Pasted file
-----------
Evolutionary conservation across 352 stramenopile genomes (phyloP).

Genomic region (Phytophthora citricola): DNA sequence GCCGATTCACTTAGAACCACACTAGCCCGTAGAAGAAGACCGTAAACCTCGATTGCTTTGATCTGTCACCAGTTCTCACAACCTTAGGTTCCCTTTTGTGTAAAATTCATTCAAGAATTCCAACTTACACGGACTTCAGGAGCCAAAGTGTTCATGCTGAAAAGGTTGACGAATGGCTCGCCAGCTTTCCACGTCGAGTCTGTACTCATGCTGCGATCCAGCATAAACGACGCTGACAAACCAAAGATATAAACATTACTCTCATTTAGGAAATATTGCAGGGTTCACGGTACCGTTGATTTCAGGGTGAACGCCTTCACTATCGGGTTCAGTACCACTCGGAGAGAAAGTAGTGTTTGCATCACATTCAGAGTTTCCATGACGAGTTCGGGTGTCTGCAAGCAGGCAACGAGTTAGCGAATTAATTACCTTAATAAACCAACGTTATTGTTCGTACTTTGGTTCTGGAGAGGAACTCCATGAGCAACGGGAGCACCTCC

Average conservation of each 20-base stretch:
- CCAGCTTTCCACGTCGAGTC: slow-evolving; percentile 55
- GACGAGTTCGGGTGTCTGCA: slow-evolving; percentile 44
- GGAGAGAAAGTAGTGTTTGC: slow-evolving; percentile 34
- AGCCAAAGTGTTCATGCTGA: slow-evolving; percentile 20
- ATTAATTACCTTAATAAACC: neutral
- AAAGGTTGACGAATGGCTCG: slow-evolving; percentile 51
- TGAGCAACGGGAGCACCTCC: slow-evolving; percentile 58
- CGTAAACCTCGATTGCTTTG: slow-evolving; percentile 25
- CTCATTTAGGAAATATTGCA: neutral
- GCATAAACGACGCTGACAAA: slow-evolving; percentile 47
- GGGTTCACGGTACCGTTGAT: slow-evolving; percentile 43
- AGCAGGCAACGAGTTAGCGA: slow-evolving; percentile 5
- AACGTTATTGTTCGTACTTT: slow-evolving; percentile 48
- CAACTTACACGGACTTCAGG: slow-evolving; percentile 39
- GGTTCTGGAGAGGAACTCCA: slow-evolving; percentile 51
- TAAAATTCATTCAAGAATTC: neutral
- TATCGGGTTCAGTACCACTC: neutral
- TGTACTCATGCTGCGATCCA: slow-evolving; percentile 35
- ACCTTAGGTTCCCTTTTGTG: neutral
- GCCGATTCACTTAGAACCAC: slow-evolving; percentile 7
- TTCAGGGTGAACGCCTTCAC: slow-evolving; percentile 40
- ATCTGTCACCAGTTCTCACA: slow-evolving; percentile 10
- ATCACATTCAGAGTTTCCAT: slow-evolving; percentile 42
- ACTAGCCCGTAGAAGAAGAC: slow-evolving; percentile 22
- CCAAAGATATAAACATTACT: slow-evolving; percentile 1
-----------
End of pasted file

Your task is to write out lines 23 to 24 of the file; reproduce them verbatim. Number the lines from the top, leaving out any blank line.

- GCCGATTCACTTAGAACCAC: slow-evolving; percentile 7
- TTCAGGGTGAACGCCTTCAC: slow-evolving; percentile 40